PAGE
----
That Trump bought the Saudi line about the Qataris funding terrorism is very telling.
Both countries, respectively, support Wahhabist or Salafist insurgencies in various places, but that is not what the Saudis find objectionable.
The Saudis try to distract from their own actions
There is no question about the Saudis’ longstanding willingness to fund and arm specific terrorist groups as needed, mainly to advance allied autocracies and send young hotheads abroad, often to the West.
The Qataris pursue a different approach in the terrorism financing business.
They tend to make longer-term investments in other religious or ideological factions. And yes, these do pose an existential threat to Saudi interests.
For that reason, it is fully comprehensible why the Saudis would want to direct attention to Qatar.
What is not comprehensible is that President Trump has fallen for that very transparent act of distraction.
Trump worries about “regime change” too
At the same time, it is important to recognize that to be horrified by regime change is something that Donald Trump immediately gets – and a fear he instinctively shars with the Saudis. No wonder he regards them as soulmates.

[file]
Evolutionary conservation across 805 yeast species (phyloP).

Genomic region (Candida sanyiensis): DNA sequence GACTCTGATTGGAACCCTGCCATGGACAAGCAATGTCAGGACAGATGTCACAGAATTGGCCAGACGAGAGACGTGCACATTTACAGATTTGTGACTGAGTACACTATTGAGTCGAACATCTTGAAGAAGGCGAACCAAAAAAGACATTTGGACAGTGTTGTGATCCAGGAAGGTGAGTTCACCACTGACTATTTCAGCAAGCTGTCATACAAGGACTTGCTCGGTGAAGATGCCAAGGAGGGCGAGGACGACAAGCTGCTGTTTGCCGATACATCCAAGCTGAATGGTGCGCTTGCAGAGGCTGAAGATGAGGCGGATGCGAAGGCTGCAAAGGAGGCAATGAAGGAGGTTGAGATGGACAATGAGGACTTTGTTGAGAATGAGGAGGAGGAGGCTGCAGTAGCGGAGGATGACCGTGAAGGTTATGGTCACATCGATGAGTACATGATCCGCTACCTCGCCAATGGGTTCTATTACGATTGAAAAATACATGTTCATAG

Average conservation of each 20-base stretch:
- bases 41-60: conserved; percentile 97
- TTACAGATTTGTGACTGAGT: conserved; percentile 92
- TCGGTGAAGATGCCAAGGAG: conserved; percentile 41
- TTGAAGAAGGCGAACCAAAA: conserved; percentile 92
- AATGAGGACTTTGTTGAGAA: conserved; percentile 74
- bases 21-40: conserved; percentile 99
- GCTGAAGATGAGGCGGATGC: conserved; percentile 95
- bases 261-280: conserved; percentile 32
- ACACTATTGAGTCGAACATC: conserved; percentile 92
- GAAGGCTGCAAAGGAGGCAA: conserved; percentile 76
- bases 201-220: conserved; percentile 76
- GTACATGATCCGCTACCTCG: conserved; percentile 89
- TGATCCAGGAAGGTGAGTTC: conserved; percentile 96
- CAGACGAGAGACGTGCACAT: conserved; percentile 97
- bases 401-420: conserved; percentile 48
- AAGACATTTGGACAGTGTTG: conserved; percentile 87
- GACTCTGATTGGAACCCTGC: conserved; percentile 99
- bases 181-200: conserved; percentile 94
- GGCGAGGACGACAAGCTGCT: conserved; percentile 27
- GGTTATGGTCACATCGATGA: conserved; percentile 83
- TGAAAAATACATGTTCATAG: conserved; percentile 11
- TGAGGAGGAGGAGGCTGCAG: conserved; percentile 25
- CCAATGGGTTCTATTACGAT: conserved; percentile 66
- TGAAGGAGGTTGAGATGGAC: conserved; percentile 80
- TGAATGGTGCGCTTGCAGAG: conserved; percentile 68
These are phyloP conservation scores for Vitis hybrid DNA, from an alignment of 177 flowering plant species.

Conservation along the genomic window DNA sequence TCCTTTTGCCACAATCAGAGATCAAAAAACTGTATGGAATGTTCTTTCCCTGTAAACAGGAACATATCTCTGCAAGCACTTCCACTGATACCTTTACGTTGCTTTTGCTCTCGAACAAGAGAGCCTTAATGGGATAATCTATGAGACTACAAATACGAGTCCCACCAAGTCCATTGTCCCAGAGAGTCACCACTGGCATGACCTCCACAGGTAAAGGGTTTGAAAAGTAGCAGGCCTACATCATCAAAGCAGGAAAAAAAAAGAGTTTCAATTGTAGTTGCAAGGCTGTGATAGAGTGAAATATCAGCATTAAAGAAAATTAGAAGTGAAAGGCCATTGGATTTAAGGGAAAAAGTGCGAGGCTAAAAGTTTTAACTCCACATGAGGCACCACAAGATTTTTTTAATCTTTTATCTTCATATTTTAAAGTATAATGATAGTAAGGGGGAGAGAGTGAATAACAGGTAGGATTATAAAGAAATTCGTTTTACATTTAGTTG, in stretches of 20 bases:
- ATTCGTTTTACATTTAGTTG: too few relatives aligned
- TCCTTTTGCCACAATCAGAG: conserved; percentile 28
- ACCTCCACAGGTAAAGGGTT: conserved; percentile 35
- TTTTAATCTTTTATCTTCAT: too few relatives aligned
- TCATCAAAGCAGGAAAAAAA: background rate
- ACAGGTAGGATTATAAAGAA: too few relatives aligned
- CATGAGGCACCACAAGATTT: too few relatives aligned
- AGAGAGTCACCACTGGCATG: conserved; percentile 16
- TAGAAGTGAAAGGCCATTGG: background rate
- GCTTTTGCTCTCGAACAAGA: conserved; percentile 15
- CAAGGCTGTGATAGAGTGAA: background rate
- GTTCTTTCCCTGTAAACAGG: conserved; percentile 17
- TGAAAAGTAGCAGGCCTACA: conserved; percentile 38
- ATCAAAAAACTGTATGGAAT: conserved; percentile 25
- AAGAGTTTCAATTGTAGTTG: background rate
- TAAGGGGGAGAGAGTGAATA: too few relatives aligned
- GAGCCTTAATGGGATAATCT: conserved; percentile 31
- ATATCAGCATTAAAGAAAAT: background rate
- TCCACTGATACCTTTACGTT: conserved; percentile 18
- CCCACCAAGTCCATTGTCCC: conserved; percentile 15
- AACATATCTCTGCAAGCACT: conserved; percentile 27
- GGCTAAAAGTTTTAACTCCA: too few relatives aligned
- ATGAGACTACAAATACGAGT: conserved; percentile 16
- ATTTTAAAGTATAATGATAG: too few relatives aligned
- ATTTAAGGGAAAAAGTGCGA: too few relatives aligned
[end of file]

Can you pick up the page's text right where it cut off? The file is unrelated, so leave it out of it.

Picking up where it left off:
As is the case with the Saudi monarchy itself, Trump’s entire political being is based on the conviction that anybody who dares stand in his way in any fashion is guilty of lèse majesté, if not worse.
That is why he had no qualms about taking sides in the bataille royale.
Europe as collateral damage: So what?
Trump also had no problems with the fact that the fallout of an actual Saudi-Qatar war is bound to go far beyond the Gulf region and the wider Middle East. It would definitely, quite literally, hit European capitals and cities.
As Mr. Trump has made plain in his pompous appearance at NATO headquarters, he is not one to worry much about the U.S.’s NATO allies.
In his disturbed mind, he might even think that the Europeans — who still owe him billions of dollars — basically deserve a hit. So why worry? Any avenue taken to make them come to their senses is welcome.
The fallout from absolving the Saudis
Trump’s sycophantic support notwithstanding, the real damage of his words is not just that Trump absolves the Saudis of any of their own responsibility for terror.
What is widely overlooked in that regard is that Trump’s full-scale blessing has effectively killed the — however hesitant — move toward domestic reform in Saudi Arabia.
Given the deteriorating economic regime, the Saudi royals were getting ready to reform themselves, not least because, under President Obama, they no longer had reflexive U.S. backing.
Now that the Saudis aren’t just back in favor in Washington, but get to run Trump’s table, who in Riyadh is to worry about reforms – other than cosmetic ones?